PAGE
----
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Shady, swooping trail in Flagstaff is fun for hikers, mountain bikers. Here’s how to do it

Arizona Republic (September 16, 2021) by Mare Czinar Slung between the edge-hugging dirt track of Schultz Pass Road and the sheer foothills below Mount Elden, Schultz Creek Trail rolls out like an emerald half-pipe. Because of its fluid, north-south track, hairpin turns and mild jumps, the historic route in the Mount Elden-Dry Lakes Hills area just a few miles north of downtown Flagstaff is a magnet for mountain bikers as well as hikers who don’t mind sharing the path with swooping wheeled traffic. The pine-cloistered trail clings to ledges above numerous drainages and the course of Schultz Creek. The U-shaped space through which the trail runs is short on mountain views but long on woodland diversity. Throughout the hike, slash piles — pyramids of cut logs and brush — are stacked neatly off to the side. The piles are part of the ongoing Midway portion of the Flagstaff Watershed Protection Project, a joint effort of state, city and Coconino National Forest teams to help reduce the risk of catastrophic wildfires and post-fire flooding through treatments such as tree thinning and fuels reduction. Forest service contractors will use heavy equipment to move the piles in the vicinity of Schultz Pass now through March. Trail users should...
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Easy Flagstaff hike is a gateway to endless options on Mount Elden. Here’s how to try it.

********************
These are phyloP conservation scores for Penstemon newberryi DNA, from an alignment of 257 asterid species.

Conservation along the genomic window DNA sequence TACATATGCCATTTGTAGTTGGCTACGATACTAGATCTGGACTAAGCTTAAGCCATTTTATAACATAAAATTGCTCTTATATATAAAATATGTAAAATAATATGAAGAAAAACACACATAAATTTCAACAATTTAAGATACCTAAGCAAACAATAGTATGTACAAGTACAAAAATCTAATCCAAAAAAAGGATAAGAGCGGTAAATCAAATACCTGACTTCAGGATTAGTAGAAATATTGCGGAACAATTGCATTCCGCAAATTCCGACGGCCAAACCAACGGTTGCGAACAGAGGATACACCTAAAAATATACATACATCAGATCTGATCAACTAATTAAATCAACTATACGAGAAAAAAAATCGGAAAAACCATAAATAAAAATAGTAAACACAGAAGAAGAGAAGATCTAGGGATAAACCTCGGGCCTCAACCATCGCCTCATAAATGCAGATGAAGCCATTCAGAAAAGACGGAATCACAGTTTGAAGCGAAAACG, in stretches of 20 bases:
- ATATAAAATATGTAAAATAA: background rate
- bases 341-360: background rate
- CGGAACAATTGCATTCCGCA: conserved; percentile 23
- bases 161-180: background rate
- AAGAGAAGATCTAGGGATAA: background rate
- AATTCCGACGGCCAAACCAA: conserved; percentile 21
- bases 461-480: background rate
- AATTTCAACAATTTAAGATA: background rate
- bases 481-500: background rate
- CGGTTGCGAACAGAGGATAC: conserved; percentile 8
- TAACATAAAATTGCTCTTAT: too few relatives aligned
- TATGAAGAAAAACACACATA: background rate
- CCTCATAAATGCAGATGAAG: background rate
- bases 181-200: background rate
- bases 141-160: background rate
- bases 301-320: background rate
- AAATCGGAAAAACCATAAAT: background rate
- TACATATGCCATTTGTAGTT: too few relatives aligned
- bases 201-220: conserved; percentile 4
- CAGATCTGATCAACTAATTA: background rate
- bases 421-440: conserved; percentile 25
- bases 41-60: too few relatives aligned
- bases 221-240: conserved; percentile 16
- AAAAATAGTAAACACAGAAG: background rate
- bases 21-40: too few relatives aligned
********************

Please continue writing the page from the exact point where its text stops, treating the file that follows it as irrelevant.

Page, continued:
Arizona Republic (June 9, 2021) by Mare Czinar Short, easy and scenic, the Sandy Seep Trail offers quick access to a network of routes on the east flanks of Mount Elden in northeast Flagstaff. While the 1.5-mile path makes for a sweet standalone hike, it also serves as an on-ramp for the 42-mile, city-circling Flagstaff Loop Trail and the 800-plus-mile, state-traversing Arizona National Scenic Trail. In addition, the route can be used to access two heart-pumping trails — Little Bear and Heart — that climb steep slopes to the ridgelines of Elden Mountain. Located just a few clicks north of downtown Flagstaff off U.S. 89, the old standard Sandy Seep Trail has been a pillar of the Mount Elden/Dry Lakes Hills trail system in Coconino National Forest. Having survived several devastating wildfires, including the 1977 Radio Fire and the 2010 Schultz Fire, the trail is also within the scope of proposed changes that will improve forest health and enhance user experience in the popular recreation hub. You can weigh in on how the changes might roll out. Coconino National Forest is asking for public input regarding proposed improvements to nonmotorized trails in the Mount Elden/Dry Lake Hills area. Popular hiking, biking and equestrian...
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Flickr Photos

Photos from the Arizona Trail Association’s Flickr galleries, for this specific passage. View the entire Flickr account.

[AFG_gallery id=’33’]